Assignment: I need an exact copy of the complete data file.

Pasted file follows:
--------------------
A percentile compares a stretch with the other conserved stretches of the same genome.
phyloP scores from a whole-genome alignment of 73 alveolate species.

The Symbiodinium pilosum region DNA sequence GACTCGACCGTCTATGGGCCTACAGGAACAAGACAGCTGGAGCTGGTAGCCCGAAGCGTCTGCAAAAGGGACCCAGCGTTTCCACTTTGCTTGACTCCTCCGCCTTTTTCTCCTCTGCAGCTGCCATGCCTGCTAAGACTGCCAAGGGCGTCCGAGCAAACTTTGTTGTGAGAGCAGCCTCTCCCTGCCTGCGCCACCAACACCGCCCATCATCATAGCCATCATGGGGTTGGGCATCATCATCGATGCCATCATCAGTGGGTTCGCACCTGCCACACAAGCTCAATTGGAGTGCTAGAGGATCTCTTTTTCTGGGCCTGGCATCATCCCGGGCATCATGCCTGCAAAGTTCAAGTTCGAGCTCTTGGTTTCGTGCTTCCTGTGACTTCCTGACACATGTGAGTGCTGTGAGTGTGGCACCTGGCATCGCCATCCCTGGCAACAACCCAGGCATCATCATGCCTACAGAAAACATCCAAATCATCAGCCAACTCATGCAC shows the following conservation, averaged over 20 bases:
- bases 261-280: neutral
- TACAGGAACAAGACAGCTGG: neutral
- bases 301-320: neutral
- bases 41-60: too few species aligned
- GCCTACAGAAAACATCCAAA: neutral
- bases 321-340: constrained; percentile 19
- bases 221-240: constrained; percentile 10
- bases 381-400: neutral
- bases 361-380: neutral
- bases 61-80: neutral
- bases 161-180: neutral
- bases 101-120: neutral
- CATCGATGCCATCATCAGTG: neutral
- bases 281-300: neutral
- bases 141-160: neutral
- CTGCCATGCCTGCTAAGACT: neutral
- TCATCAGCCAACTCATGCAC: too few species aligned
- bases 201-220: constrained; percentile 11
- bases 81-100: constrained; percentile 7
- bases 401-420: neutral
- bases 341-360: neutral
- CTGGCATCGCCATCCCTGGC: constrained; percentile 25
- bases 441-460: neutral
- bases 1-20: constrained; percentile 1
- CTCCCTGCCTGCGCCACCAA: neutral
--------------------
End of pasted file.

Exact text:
A percentile compares a stretch with the other conserved stretches of the same genome.
phyloP scores from a whole-genome alignment of 73 alveolate species.

The Symbiodinium pilosum region DNA sequence GACTCGACCGTCTATGGGCCTACAGGAACAAGACAGCTGGAGCTGGTAGCCCGAAGCGTCTGCAAAAGGGACCCAGCGTTTCCACTTTGCTTGACTCCTCCGCCTTTTTCTCCTCTGCAGCTGCCATGCCTGCTAAGACTGCCAAGGGCGTCCGAGCAAACTTTGTTGTGAGAGCAGCCTCTCCCTGCCTGCGCCACCAACACCGCCCATCATCATAGCCATCATGGGGTTGGGCATCATCATCGATGCCATCATCAGTGGGTTCGCACCTGCCACACAAGCTCAATTGGAGTGCTAGAGGATCTCTTTTTCTGGGCCTGGCATCATCCCGGGCATCATGCCTGCAAAGTTCAAGTTCGAGCTCTTGGTTTCGTGCTTCCTGTGACTTCCTGACACATGTGAGTGCTGTGAGTGTGGCACCTGGCATCGCCATCCCTGGCAACAACCCAGGCATCATCATGCCTACAGAAAACATCCAAATCATCAGCCAACTCATGCAC shows the following conservation, averaged over 20 bases:
- bases 261-280: neutral
- TACAGGAACAAGACAGCTGG: neutral
- bases 301-320: neutral
- bases 41-60: too few species aligned
- GCCTACAGAAAACATCCAAA: neutral
- bases 321-340: constrained; percentile 19
- bases 221-240: constrained; percentile 10
- bases 381-400: neutral
- bases 361-380: neutral
- bases 61-80: neutral
- bases 161-180: neutral
- bases 101-120: neutral
- CATCGATGCCATCATCAGTG: neutral
- bases 281-300: neutral
- bases 141-160: neutral
- CTGCCATGCCTGCTAAGACT: neutral
- TCATCAGCCAACTCATGCAC: too few species aligned
- bases 201-220: constrained; percentile 11
- bases 81-100: constrained; percentile 7
- bases 401-420: neutral
- bases 341-360: neutral
- CTGGCATCGCCATCCCTGGC: constrained; percentile 25
- bases 441-460: neutral
- bases 1-20: constrained; percentile 1
- CTCCCTGCCTGCGCCACCAA: neutral